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|Publication Number: Date: Sept/Oct 1998|
Issue No: Vol. 62 No. 2
Date: Sept/Oct 1998
The 1998 construction season represents a major turning point in the metric conversion process currently underway in the highway construction industry.
Data collected by the American Association of State Highway and Transportation Officials (AASHTO) indicates that just under 65 percent of the 1998 construction dollars will be let for projects using the International System of Measurements (SI). Also, current estimates by the state departments of transportation (DOT) indicate that metric units will be used in projects representing 85 percent of the entire 1999 state-administered highway construction program. These estimates are a substantial increase from 1997 when projects using metric measurements made up 45 percent of the program.
Metric conversion of the U.S. highway industry has come about primarily as a result of the 1988 Omnibus Trade and Competitiveness Act. In this act, Congress mandated that federal government agencies use the SI metric system of measurements in their daily business to encourage U.S. industry to adopt SI and to become more competitive in the worldwide market.
Although we do not export our highways, we can and do export the technology to build them efficiently. Therefore, converting the highway industry to the SI system will enable its many consultants, contractors, materials suppliers, and equipment manufacturers to compete more readily in the global marketplace.
The legislative mandate was reinforced by Executive Order 12770, signed by George Bush in July 1991, which required agencies to develop a conversion plan and timetable. The Federal Highway Administration (FHWA) Metric Conversion Plan was approved on Oct. 31, 1991. The original plan required the state DOTs to convert by Sept. 30, 1996. The National Highway System (NHS) Designation Act of 1995 revised the date to Oct. 1, 2000.
In the Transportation Equity Act for the 21st Century (TEA-21), which became law in June 1998, Congress removed the deadline entirely, making metric conversion optional for state DOTs. FHWA and AASHTO are currently reviewing the implications of this change.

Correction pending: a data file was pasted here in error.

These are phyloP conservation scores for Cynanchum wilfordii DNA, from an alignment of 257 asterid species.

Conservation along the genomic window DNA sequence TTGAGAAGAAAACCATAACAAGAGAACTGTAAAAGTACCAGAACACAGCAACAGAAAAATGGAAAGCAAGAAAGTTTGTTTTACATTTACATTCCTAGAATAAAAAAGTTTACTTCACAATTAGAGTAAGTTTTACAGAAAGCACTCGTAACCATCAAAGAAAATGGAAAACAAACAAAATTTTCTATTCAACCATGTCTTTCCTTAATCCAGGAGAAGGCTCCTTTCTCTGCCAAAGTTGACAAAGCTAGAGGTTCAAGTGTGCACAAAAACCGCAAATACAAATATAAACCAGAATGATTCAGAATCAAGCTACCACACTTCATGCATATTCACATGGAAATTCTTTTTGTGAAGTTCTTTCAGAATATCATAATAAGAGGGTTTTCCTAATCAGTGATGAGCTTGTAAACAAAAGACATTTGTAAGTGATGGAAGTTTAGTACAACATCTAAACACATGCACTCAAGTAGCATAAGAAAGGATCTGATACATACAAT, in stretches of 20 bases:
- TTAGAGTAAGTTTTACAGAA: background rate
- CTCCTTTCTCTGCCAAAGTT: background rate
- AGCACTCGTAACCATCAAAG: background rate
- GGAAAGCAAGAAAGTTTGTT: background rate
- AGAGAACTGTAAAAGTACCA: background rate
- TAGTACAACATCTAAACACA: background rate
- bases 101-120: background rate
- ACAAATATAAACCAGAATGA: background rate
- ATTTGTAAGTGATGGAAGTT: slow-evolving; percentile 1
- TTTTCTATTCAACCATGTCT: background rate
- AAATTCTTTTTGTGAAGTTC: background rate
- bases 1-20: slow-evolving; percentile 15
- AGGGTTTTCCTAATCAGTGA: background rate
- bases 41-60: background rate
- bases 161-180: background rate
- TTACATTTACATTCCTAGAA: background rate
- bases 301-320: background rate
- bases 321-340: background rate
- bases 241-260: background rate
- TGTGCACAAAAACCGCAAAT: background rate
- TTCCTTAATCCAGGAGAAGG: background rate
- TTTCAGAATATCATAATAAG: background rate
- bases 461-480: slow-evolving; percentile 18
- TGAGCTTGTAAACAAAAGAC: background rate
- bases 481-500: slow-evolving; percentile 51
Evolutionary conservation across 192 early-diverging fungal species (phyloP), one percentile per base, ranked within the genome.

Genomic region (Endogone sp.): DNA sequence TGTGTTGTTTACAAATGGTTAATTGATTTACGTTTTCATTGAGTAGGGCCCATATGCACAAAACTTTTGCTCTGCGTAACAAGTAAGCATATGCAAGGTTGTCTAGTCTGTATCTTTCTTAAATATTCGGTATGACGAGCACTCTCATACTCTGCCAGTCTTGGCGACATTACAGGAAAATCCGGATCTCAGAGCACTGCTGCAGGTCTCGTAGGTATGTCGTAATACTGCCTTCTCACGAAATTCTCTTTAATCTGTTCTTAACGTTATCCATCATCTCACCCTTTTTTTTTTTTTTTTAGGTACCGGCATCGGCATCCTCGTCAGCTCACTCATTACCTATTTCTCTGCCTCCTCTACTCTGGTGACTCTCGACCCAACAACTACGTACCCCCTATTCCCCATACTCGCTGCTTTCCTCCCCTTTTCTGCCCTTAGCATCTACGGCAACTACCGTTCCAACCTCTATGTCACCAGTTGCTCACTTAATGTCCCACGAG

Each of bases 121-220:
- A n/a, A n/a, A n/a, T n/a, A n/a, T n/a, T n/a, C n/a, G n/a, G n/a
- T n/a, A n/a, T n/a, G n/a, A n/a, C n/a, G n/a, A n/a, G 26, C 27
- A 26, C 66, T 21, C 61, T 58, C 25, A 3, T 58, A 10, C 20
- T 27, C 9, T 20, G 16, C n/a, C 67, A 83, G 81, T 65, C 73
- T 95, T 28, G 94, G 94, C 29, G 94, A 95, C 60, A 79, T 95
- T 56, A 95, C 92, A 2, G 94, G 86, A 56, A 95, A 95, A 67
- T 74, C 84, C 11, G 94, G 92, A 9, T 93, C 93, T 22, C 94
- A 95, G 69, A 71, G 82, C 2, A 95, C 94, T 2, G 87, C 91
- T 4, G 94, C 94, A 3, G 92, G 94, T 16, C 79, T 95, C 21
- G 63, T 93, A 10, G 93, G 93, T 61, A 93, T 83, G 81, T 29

The state DOTs and FHWA have been working together to coordinate an orderly transition to the SI system. As illustrated by the accompanying table and map, many state DOTs stayed with their original conversion target dates and are well along in their transition to SI. Because three years is the average time for a highway project to be developed from concept to contract, the NHS Act delay occurred too late for most states to modify their timetables without creating greater confusion.
In 1997, FHWA recognized 42 state DOTs that "substantially completed" their conversion process. "Substantial completion" means that the state DOT:
The FHWA Metric Conversion Plan does not require changing the legends on highway signs to metric units. In fact, FHWA is currently prohibited from nationally mandating sign conversion.
In carrying out the plan, the state DOTs, AASHTO, and FHWA have sought to accommodate the general public because there is no national mandate for the general public or industry to convert. Therefore, documents written for individual citizens (right-of-way documents) or available for public review (environmental documents, permit applications) are prepared in dual units unless a state DOT made the decision to use only metric units.
States reported that metric conversion has cost about $73 million over the five years from 1992 to 1997. During this same period, authorizations for the federal-aid construction program amounted to $118 billion. The average expenditure by a state DOT has been about $1.6 million, and the median cost is about $1 million. Several states did not track their conversion costs.
No major problems have been reported in metric construction projects. Bidding errors have been minimal. The learning curve for state and contract employees is short once they begin work on a metric project; the key is to work in the metric system without attempting to translate back to English inch-pound units. Designers and contractors repeatedly say that once they had worked in the metric system, they preferred its simplicity.